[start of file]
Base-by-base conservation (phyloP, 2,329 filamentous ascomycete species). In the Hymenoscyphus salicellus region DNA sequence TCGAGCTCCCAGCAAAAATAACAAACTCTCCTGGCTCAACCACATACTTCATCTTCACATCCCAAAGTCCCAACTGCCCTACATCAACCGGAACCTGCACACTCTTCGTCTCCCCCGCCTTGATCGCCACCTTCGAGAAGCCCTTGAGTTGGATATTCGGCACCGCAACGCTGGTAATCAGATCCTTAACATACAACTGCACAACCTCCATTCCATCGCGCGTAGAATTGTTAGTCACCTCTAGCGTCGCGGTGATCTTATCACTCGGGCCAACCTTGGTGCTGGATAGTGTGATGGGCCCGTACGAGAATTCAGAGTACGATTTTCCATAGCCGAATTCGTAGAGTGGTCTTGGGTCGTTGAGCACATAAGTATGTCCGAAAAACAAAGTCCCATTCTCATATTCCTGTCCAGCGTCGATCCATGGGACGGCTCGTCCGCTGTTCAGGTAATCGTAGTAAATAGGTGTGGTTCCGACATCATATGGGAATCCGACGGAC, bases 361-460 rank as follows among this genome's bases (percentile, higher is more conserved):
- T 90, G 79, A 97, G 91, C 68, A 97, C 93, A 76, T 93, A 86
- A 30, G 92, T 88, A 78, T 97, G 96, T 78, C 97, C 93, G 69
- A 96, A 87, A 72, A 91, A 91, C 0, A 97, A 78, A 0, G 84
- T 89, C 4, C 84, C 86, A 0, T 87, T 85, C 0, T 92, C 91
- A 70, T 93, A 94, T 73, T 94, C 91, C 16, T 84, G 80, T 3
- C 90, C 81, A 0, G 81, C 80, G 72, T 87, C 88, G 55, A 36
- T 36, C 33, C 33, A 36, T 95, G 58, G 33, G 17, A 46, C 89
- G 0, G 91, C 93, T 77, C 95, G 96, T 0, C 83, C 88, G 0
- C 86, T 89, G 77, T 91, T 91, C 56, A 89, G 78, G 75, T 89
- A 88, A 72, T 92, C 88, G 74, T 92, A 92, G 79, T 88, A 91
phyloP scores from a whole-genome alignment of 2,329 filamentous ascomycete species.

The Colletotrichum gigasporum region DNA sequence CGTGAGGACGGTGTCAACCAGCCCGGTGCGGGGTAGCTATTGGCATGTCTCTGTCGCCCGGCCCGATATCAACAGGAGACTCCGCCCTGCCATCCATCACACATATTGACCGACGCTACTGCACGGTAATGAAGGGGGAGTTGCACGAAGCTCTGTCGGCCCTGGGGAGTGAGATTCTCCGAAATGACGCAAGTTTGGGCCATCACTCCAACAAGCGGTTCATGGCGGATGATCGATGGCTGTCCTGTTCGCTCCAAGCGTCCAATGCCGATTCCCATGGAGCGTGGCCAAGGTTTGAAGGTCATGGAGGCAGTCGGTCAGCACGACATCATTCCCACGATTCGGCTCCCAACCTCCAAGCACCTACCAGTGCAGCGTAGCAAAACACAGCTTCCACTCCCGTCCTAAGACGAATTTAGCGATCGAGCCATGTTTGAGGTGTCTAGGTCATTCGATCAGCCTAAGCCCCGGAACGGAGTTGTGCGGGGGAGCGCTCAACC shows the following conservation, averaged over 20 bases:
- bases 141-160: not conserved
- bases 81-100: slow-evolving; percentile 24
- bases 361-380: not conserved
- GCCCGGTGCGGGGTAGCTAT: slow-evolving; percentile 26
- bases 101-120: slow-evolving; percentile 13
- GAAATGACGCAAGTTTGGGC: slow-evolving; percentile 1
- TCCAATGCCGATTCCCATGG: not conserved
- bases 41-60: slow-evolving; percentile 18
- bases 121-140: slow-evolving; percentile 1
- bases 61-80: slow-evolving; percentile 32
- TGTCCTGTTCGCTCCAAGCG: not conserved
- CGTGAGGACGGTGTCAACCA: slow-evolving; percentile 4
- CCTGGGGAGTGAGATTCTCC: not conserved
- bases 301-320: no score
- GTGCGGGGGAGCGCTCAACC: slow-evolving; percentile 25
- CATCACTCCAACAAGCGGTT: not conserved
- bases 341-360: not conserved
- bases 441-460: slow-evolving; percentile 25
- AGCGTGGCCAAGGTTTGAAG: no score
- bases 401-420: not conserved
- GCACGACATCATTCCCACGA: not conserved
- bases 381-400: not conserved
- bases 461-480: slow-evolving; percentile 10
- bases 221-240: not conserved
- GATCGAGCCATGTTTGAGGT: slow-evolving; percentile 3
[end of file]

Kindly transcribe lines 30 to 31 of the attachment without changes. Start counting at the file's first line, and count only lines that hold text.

- bases 341-360: not conserved
- bases 441-460: slow-evolving; percentile 25